My Own Notes

Please Login to save notes.

If you are not a registered user, then click here.

Billy Budd, Sailor
Herman Melville

Previous Page   Next Page
     
A  B  C  D  E  F  G  H  I  J  K  L  M  N  O  P  Q  R  S  T  U  V  W  X  Y  Z


proficient Having or marked by an advanced degree of competence, as in an art, vocation, profession, or branch of learning.

promiscuous 1. Indiscriminate in the choice of sexual partners. 2. Lacking standards of selection; indiscriminate. 3. Casual; random. 4. Consisting of diverse, unrelated parts or individuals; confused: "Throngs promiscuous strew the level green" (Alexander Pope).

promulgated, promulgate 1. To make known (a decree, for example) by public declaration; announce officially. 2. To put (a law) into effect by formal public announcement..

prosaic 1. a. Consisting or characteristic of prose. b. Matter-of-fact; straightforward. 2. Lacking in imagination and spirit; dull.

protuberant Swelling outward; bulging.

prudent 1. Wise in handling practical matters; exercising good judgment or common sense. 2. Careful in regard to one's own interests; provident. 3. Careful about one's conduct; circumspect.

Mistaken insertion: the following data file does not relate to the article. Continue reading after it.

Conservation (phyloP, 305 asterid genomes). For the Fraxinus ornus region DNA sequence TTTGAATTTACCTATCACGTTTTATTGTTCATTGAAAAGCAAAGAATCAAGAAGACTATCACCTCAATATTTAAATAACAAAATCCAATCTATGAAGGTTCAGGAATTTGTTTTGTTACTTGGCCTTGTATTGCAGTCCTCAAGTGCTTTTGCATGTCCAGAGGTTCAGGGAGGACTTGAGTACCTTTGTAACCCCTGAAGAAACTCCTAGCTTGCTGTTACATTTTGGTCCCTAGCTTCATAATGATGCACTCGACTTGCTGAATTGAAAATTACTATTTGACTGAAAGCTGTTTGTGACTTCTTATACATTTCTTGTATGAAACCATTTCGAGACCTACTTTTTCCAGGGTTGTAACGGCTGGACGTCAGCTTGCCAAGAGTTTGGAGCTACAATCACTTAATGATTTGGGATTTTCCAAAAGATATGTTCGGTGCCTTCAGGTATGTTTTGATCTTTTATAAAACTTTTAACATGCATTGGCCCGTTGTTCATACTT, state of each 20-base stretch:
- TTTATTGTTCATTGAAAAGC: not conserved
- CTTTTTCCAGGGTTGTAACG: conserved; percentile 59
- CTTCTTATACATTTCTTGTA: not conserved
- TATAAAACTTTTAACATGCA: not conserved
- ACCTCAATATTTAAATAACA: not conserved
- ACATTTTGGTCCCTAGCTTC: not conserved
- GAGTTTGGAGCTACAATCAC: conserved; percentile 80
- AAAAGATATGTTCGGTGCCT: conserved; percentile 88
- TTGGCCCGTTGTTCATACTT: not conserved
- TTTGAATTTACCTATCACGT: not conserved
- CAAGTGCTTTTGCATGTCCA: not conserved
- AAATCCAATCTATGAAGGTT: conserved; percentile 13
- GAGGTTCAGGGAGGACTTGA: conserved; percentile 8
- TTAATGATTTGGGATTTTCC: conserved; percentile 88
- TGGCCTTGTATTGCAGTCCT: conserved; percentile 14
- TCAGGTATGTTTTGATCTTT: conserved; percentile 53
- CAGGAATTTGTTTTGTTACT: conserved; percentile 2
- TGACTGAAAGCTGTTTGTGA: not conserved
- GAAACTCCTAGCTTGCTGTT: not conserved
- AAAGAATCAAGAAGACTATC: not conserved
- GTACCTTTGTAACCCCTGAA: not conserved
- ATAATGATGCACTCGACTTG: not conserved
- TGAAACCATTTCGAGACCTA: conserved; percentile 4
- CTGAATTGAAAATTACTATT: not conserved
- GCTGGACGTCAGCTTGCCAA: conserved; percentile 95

pugnacious Combative in nature; belligerent.

punctilious 1. Strictly attentive to minute details of form in action or conduct. 2. Precise; scrupulous.

purser Officially appointed but having no professional examination, the purser was responsible for keeping the ship's accounts and for issuing provisions and clothing. By the beginning of the 19th century, the purser was considered a wardroom officer.

§

quarter-deck, quarter-deck cabin The part of the spar-deck from the mainmast aft. It is generally reserved for commanding officers and the officer of the deck.

queer 1. Deviating from the expected or normal; strange: a queer situation. 2. Odd or unconventional, as in behavior; eccentric. 3. Of a questionable nature or character; suspicious. 4. Slang. Fake; counterfeit. 5. Feeling slightly ill; queasy.

quidnunc Nosy person; a busybody.

§

Radcliffe, Ann, The Mysteries of Udolpho At the end of the 18th century, Radcliffe's The Mysteries of Udolpho was the most popular of the Gothic novels--horror stories of castles and dark, stormy nights filled with suspense.
Previous Page Table of Contents Next Page
  Dictionary  
     
Videos
Go to page:   
Top

Copyright © 2021 Gleeditions, LLC. All rights reserved.